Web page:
Kenya has a total road network of 230,000 kilometres but only about half of it is in good or fair condition, a new audit showed, an indication of the huge task ahead in infrastructure upgrade.
As at January 2016 the country had a gazetted total road network of 161,456.4km comprising of 39,995.1 km categorised as national trunk roads and 121,456.4km of county roads. The data was based on the road inventory and condition survey carried out between 2007 and 2009 and covered roads with way-leaves greater than nine meters.
The Kenya Roads Board (KRB) in partnership with the World Bank in August 2016 undertook a fresh audit that covered all roads including narrow ones which are less than nine meters wide. A large component of the country’s road network consists of narrow roads and tracks with reserves of between six to nine metres and had previously not been mapped.
The new audit revealed that 57 per cent of the country’s total road network is currently in either good or fair shape, albeit an improvement from 44 per cent in 2009 due to larger funds disbursements through the Roads Maintenance Fuel Levy (RMFL).
An estimated 33 per cent of paved roads across the country were certified as in good condition in 2018, while 48 per cent were found to be in fair condition.
About 30 per cent of gravelled roads were in good condition in 2018 while 41 per cent were in fair condition.
“A bigger percentage of the unpaved county network is either poor or very poor, indicating the need for more resource allocation to upgrade the roads,” the KRB said.
Industry estimates showed that about Sh70 billion is required for the maintenance of the entire road network annually, exclusive of the backlog for maintenance. Allocations towards road maintenance are made through RMLF collections.
The KRB said fuel levy collections increased by about 30 per cent following the rise of the fuel levy rate from Sh12 to Sh18 per litre in June 2016.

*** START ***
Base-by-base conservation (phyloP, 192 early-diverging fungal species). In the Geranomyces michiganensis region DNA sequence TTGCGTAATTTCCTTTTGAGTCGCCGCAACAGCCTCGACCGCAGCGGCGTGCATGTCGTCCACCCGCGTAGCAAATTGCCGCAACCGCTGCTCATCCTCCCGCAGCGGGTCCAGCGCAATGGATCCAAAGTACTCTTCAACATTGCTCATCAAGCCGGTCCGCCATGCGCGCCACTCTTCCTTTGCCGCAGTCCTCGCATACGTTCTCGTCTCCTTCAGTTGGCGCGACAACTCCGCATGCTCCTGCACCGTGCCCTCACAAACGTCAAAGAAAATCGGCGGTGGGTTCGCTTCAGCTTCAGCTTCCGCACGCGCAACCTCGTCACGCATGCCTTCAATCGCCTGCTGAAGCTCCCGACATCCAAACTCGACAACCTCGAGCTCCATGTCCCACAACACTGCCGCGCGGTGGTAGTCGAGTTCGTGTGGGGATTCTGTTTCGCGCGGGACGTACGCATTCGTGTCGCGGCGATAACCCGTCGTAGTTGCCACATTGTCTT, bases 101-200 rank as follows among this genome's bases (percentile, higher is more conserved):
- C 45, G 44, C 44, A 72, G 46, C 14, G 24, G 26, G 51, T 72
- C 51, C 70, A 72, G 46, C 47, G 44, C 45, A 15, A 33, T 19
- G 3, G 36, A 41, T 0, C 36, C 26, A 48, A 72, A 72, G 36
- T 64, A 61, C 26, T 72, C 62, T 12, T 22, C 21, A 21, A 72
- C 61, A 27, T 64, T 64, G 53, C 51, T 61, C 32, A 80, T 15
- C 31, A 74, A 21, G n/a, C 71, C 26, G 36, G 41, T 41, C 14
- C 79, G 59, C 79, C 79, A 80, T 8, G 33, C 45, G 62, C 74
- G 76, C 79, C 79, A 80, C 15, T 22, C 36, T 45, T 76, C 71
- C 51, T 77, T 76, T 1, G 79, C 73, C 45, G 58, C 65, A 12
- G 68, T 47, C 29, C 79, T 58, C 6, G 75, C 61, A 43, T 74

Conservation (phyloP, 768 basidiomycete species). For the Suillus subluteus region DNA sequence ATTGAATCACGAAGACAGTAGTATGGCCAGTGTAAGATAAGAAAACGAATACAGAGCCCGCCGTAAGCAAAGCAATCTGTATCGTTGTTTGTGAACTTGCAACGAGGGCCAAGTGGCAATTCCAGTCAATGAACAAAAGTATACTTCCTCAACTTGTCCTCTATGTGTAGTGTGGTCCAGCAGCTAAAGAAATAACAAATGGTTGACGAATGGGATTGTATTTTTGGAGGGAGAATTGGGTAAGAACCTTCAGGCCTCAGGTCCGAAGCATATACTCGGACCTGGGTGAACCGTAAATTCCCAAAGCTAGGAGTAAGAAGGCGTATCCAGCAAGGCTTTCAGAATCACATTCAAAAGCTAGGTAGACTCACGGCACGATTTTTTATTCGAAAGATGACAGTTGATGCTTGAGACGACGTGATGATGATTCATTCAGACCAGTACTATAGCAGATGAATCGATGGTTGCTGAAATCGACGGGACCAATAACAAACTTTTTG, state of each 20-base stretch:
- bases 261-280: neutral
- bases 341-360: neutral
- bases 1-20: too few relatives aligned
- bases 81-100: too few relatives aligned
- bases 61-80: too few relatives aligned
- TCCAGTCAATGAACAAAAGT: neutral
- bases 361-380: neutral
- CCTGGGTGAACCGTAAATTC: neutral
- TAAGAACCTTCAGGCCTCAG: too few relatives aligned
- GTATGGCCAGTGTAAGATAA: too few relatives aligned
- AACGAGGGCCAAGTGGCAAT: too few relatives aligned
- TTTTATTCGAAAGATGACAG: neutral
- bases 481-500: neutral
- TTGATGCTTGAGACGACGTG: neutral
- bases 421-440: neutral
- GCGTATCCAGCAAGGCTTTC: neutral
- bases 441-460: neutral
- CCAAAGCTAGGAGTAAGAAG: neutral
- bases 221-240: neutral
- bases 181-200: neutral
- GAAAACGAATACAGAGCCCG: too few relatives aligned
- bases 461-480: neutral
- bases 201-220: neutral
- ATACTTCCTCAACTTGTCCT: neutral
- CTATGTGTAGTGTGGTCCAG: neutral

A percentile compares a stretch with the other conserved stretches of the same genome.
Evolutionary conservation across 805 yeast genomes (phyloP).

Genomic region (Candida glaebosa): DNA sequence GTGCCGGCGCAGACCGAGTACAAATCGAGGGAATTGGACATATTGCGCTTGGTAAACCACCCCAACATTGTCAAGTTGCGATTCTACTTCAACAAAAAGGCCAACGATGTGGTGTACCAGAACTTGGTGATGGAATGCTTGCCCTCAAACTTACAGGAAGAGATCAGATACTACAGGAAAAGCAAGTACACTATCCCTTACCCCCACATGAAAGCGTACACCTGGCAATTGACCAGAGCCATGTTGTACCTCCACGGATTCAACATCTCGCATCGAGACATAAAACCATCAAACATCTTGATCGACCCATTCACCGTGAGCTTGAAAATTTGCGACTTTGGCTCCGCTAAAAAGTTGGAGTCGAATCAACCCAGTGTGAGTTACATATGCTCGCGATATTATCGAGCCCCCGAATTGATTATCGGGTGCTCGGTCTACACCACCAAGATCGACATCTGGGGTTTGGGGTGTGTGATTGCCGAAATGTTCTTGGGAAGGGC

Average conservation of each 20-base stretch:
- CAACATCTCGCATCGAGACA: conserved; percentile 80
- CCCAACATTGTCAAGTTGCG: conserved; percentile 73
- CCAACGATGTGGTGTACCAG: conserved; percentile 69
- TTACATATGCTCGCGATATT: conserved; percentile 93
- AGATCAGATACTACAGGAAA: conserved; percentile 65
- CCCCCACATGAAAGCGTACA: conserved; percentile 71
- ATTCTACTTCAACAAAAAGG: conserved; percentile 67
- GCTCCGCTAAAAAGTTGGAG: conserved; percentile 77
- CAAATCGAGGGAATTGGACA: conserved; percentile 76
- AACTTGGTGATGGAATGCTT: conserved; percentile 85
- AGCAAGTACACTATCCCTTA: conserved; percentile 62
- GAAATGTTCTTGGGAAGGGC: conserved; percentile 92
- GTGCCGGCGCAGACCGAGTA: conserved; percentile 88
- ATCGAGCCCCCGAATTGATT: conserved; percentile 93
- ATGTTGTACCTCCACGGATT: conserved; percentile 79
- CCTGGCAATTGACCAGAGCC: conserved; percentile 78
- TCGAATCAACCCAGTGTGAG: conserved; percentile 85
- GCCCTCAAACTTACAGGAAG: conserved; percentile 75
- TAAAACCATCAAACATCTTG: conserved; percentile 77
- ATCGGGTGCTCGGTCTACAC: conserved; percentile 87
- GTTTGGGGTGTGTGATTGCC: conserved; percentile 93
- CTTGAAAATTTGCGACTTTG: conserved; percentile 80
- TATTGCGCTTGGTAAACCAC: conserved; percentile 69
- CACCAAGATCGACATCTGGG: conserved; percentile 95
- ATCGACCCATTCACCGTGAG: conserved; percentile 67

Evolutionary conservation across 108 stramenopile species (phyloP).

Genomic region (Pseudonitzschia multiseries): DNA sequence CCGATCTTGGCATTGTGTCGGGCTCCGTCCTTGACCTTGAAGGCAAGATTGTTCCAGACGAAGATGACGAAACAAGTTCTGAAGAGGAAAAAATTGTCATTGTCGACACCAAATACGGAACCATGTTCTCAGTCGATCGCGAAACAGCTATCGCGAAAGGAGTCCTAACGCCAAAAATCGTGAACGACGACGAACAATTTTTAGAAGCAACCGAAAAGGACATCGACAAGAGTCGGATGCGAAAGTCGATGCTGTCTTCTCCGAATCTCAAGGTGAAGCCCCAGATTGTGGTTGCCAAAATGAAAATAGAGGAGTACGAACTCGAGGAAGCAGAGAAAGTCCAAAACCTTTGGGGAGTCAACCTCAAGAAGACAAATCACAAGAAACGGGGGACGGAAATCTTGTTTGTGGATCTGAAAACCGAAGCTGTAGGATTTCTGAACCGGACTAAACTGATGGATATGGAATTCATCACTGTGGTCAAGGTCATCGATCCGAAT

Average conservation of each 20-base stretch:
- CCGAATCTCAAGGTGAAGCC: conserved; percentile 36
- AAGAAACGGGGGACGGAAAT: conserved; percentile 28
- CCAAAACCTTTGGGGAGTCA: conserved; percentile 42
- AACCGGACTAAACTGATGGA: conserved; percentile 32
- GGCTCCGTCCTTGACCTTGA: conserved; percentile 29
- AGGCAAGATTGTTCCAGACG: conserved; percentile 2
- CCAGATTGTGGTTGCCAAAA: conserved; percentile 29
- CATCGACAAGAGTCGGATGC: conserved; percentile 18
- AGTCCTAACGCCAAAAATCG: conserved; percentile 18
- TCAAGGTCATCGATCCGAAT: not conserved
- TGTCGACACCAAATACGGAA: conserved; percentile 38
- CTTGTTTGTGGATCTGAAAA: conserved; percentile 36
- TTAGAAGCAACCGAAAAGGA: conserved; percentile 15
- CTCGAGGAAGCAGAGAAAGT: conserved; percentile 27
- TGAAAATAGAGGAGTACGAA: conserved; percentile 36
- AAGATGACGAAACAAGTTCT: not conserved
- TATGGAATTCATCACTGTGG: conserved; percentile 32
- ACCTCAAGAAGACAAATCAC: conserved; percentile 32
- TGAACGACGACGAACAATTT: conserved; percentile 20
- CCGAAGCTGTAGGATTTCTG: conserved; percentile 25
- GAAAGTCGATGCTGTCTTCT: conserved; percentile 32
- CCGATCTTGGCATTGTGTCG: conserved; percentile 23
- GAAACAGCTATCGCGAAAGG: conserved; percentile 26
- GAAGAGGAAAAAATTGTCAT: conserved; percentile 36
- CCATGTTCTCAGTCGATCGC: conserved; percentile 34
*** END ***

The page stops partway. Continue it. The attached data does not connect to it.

The projected annual collection for the financial year 2018/2019 is Sh68.996 billion.
“This collection is however still inadequate for road maintenance given that backlog in maintenance has not been addressed fully, and that a total of Sh11.18 billion will be allocated to the Road Annuity Fund,” KRB said.
Faced with fund deficits for road maintenance, the government through KRB is considering alternative road maintenance financing mechanisms such as incorporating long-term infrastructure bonds, public private partnerships, introducing levies on motor vehicle insurance and annual licences, and levies on outdoor advertisements.
It is estimated that these sources would yield Sh60 billion in additional funds annually.
“Further, KRB is currently undertaking a detailed review of road construction materials with the view of recommending cost-effective materials for road development and maintenance.
“Other potential savings are expected to be realised from revised road construction specifications and contract documents,” KRB said.
Roads constitute the most important mode of transport in the country, accounting for the transportation of more than 95 per cent of all freight and passenger traffic.